Author(s): Goosens VJ, Monteferrante CG, van Dijl JM
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Abstract The twin-arginine protein translocation (Tat) system has a unique ability to translocate folded and co-factor-containing proteins across lipid bilayers. The Tat pathway is present in bacteria, archaea and in the thylakoid membranes of chloroplasts and, depending on the organism and environmental conditions, it can be deemed important for cell survival, virulence or bioproduction. This review provides an overview of the current understanding of the Tat system with specific focus on Gram-positive bacteria. The 'universal minimal Tat system' is composed of a TatA and a TatC protein. However, this pathway is more commonly composed of two TatA-like proteins and one TatC protein. Often the TatA-like proteins have diverged to have two different functions and, in this case, the second TatA-like protein is usually referred to as TatB. The correct folding and/or incorporation of co-factors are requirements for translocation, and the known quality control mechanisms are examined in this review. A number of examples of crosstalk between the Tat system and other protein transport systems, such as the Sec-YidC translocon and signal peptidases or sheddases are also discussed. Further, an overview of specific Gram-positive bacterial Tat systems found in monoderm and diderm species is detailed. Altogether, this review highlights the unique features of Gram-positive bacterial Tat systems and pinpoints key questions that remain to be addressed in future research. This article is part of a Special Issue entitled: Protein trafficking and secretion in bacteria. Guest Editors: Anastassios Economou and Ross Dalbey. © 2013.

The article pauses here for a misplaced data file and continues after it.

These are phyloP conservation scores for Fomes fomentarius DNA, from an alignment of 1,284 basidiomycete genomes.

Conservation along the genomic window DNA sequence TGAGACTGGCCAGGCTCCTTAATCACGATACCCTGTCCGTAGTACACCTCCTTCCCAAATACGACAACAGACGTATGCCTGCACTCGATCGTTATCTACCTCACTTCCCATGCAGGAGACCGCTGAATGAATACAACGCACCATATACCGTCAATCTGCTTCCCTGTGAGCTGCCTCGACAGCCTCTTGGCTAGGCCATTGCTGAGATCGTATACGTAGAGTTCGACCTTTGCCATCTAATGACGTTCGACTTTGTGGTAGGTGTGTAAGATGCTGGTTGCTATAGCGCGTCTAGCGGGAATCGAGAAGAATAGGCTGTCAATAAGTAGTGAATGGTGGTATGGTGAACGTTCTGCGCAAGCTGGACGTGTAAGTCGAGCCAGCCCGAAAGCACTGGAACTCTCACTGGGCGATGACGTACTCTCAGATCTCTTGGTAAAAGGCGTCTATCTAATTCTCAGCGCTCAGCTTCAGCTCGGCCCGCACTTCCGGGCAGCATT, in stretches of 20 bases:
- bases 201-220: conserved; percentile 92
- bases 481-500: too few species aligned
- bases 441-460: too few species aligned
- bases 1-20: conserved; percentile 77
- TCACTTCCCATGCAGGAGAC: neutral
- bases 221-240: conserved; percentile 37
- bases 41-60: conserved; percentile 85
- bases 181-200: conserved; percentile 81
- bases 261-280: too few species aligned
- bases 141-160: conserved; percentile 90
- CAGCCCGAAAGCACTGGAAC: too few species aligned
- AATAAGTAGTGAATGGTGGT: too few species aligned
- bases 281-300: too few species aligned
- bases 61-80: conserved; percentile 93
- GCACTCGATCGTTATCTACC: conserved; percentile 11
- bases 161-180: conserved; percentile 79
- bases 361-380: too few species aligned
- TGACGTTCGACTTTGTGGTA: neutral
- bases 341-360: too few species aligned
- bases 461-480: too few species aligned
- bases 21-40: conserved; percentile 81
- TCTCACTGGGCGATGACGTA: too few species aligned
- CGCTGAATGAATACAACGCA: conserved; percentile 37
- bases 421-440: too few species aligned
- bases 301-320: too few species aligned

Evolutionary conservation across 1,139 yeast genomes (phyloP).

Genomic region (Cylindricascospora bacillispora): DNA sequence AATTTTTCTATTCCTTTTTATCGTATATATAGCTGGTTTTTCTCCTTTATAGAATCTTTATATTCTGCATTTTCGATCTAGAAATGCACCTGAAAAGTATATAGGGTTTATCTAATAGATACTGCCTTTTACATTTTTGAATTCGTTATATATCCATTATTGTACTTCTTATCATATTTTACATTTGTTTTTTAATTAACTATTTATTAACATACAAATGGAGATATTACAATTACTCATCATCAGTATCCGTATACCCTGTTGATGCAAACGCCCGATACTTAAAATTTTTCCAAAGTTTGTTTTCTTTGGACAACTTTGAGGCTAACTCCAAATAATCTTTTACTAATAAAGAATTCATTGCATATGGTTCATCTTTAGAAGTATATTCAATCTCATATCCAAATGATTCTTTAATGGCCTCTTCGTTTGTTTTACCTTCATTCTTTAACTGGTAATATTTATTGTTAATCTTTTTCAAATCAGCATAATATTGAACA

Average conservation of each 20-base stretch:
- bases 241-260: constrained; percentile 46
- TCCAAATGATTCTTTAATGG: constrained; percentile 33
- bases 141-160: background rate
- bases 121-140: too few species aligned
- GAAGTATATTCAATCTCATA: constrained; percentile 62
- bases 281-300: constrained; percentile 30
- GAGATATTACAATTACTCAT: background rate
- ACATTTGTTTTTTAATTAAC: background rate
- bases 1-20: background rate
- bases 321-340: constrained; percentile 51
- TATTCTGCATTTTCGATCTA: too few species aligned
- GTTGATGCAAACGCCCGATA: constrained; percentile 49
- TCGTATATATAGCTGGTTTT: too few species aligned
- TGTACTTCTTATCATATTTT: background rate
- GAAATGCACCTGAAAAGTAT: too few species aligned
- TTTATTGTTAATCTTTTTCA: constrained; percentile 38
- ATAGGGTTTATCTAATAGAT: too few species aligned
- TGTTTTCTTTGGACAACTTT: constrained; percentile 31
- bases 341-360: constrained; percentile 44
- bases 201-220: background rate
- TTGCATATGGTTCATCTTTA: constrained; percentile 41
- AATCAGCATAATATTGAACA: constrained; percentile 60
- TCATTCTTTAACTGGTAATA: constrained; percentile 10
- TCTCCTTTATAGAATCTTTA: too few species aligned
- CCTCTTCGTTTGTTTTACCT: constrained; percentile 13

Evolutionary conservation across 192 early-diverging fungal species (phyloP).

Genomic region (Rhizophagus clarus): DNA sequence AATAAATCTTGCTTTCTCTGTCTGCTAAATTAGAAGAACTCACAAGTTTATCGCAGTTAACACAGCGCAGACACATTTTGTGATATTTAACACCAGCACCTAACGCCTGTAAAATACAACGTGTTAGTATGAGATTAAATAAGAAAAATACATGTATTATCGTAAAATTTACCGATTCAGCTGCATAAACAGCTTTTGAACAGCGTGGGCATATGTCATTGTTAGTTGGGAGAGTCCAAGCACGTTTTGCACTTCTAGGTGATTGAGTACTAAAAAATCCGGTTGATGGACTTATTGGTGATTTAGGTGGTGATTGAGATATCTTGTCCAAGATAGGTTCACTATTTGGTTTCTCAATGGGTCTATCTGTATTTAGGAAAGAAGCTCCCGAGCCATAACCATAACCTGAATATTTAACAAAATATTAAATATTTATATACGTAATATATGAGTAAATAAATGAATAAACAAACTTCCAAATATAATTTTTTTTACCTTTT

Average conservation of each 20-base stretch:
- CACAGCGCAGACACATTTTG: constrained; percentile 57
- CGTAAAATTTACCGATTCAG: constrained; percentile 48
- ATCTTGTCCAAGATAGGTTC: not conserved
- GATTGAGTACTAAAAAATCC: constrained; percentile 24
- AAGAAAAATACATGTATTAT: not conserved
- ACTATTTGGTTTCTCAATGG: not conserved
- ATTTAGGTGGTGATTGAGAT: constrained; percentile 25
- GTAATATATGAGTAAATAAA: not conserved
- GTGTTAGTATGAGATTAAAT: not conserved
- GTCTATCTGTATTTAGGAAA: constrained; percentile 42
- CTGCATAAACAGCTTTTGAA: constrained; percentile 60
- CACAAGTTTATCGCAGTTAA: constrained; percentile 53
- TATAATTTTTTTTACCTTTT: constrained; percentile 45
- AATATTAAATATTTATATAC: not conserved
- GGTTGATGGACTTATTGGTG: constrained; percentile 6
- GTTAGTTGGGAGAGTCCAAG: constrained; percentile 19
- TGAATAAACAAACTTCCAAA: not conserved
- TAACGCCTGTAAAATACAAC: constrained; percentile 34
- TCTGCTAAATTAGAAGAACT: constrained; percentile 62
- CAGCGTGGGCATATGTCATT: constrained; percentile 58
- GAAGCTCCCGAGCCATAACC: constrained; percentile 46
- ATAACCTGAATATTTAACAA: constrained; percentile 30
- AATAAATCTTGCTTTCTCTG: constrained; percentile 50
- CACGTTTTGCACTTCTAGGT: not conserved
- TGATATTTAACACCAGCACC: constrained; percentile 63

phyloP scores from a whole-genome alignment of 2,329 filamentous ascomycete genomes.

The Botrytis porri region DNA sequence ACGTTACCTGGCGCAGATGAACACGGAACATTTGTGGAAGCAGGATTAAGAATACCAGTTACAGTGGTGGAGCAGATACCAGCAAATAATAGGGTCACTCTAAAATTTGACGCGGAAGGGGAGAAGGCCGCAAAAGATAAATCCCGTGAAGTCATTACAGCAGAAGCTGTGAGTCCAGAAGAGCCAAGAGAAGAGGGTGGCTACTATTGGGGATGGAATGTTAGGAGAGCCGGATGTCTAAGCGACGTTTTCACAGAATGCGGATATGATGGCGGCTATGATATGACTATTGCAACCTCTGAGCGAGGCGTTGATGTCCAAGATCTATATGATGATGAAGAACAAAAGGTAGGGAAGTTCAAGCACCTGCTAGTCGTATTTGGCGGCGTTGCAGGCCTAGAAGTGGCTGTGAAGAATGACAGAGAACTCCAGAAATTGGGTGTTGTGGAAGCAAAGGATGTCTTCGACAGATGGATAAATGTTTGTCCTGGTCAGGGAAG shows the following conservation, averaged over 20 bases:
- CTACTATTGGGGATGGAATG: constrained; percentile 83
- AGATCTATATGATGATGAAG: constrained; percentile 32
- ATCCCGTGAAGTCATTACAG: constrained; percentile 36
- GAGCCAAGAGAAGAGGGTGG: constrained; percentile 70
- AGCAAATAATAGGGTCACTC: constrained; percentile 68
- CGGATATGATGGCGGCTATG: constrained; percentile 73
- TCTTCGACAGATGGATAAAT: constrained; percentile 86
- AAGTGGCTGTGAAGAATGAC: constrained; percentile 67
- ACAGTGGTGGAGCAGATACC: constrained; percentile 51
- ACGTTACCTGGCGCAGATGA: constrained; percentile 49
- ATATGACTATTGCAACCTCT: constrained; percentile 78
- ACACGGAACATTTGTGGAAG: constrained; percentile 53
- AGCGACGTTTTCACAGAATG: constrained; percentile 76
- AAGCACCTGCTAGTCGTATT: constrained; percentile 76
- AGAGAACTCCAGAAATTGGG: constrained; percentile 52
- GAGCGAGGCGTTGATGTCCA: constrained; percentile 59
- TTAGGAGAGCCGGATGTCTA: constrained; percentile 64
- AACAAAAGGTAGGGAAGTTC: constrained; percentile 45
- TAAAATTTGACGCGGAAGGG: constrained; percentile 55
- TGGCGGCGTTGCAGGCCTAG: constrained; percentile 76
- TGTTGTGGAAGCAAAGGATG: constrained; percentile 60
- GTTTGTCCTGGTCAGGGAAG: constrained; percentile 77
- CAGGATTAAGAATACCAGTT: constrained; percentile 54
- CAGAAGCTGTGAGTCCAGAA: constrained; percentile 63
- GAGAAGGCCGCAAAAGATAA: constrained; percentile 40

This article was published in Biochim Biophys Acta
and referenced in Journal of Probiotics & Health